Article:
Africa’s top health official said the continent was preparing to receive the first batch of Monkey pox vaccines as a donation from South Korea.
The African Centers for Disease Control and Prevention said Thursday 50,000 doses will be used first for healthcare workers and people in the hardest-hit areas. There is no date when the cans will arrive.
This year, the continent recorded 202 deaths from monkeypox with a mortality rate of 19.3% in 13 countries.
For months, however, African health officials have been searching for vaccines, mostly in vain, as large outbreaks were first reported in wealthy western countries.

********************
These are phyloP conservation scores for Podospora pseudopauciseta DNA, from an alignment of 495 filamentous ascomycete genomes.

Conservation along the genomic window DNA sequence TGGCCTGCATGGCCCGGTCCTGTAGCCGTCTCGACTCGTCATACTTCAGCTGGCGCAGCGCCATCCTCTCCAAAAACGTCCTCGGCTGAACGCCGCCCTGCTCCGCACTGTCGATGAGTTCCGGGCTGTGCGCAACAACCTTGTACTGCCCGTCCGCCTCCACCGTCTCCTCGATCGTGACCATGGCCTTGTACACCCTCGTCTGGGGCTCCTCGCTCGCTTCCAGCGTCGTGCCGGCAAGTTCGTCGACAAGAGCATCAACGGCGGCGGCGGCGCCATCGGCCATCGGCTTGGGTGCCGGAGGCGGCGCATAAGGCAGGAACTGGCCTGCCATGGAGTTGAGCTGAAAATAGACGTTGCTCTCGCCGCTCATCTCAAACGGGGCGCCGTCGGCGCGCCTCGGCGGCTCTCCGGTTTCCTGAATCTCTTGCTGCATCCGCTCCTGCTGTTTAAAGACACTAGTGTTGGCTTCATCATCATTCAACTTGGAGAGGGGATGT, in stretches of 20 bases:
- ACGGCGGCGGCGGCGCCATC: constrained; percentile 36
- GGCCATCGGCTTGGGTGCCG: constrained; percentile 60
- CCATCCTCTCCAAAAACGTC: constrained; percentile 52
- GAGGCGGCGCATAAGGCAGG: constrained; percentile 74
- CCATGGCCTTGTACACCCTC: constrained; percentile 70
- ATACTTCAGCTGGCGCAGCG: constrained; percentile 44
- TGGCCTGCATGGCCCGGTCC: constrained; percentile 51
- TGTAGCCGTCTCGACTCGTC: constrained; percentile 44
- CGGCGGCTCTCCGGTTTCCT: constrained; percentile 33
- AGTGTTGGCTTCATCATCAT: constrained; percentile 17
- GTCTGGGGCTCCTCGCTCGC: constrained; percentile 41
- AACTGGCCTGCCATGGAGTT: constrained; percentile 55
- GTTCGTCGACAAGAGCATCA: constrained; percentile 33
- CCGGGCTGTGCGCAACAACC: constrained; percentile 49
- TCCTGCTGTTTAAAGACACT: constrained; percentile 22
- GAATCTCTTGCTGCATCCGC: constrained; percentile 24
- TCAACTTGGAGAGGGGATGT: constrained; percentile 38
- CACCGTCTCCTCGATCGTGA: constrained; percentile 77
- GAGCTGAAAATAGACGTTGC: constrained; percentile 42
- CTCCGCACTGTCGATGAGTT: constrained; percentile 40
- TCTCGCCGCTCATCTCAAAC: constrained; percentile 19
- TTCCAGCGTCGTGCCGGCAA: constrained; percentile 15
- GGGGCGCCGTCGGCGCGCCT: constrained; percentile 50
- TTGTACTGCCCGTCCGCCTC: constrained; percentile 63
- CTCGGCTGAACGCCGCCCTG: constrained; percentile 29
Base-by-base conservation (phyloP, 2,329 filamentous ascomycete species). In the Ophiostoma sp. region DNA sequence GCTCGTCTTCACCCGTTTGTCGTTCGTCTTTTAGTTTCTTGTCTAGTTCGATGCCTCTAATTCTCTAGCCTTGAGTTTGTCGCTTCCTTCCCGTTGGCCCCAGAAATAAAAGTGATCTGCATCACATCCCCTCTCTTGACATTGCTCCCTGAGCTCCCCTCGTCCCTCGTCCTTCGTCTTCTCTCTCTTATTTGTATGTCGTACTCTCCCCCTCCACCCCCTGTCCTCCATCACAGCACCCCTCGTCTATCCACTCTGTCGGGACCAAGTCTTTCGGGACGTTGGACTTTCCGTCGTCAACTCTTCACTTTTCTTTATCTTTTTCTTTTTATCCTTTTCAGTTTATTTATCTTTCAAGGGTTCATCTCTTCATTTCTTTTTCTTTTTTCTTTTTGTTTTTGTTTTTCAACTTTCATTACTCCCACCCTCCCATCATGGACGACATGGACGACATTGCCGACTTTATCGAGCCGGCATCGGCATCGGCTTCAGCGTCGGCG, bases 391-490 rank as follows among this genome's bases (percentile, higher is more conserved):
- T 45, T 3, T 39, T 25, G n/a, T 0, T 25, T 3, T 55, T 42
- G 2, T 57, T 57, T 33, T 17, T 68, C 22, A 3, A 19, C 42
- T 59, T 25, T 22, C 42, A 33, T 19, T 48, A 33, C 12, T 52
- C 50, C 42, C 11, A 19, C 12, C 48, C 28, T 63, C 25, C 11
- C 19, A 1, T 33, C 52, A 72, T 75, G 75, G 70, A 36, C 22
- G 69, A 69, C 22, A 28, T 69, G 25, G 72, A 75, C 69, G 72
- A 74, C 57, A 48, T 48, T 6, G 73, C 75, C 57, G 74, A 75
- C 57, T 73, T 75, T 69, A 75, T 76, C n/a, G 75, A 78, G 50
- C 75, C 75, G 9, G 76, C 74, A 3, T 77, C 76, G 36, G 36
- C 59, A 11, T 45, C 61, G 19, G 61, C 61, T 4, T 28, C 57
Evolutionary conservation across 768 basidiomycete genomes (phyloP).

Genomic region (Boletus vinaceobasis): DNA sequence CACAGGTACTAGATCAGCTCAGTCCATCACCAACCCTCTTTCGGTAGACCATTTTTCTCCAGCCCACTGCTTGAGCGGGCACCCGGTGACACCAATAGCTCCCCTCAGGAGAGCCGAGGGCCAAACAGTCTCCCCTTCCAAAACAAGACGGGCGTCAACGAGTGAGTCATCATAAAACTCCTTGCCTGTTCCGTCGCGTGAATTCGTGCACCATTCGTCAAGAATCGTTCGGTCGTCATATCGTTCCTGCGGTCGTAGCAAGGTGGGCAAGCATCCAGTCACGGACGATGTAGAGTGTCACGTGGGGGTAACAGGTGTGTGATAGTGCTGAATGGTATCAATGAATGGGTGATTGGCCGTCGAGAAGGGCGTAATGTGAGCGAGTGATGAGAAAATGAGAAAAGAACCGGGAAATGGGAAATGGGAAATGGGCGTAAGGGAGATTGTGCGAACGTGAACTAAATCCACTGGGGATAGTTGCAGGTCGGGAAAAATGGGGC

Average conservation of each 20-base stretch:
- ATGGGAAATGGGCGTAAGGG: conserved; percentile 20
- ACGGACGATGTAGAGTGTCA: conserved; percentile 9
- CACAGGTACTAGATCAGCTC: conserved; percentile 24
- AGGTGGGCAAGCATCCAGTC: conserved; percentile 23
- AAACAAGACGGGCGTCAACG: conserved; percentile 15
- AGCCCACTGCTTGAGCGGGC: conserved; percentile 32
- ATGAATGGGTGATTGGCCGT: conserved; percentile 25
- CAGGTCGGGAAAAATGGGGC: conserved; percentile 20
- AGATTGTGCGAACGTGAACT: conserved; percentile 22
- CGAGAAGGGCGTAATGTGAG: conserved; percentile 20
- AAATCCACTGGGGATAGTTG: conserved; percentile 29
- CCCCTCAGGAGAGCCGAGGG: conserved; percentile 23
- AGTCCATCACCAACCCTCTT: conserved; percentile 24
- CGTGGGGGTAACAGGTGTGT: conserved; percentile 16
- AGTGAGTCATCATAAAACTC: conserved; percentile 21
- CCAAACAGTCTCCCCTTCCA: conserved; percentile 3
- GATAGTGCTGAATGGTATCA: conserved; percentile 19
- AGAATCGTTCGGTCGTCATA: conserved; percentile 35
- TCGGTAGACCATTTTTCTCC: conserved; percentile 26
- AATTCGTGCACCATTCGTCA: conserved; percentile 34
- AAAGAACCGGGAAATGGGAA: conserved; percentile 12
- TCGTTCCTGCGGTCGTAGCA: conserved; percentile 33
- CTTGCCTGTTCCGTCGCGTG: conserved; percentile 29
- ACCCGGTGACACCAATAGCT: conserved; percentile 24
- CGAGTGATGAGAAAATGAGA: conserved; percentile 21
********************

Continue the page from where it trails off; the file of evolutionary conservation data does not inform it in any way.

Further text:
Ahmed Ogwell, acting director of the Centers for Disease Control and Prevention (CDC), found 51 new cases of smallpox in Congo last week and said Ghana and Nigeria were the worst-hit countries.
Monkeypox is a zoonotic viral disease (a virus transmitted from animals to humans) with symptoms similar to those seen in smallpox patients in the past, although clinically less severe.
With the eradication of smallpox in 1980 and the subsequent discontinuation of smallpox vaccination, monkeypox has become the most important public health orthopoxvirus.
Monkeypox is primarily found in central and western Africa, often near rainforests, and is increasingly being seen in urban areas. Host animals include a variety of rodents and non-human primates.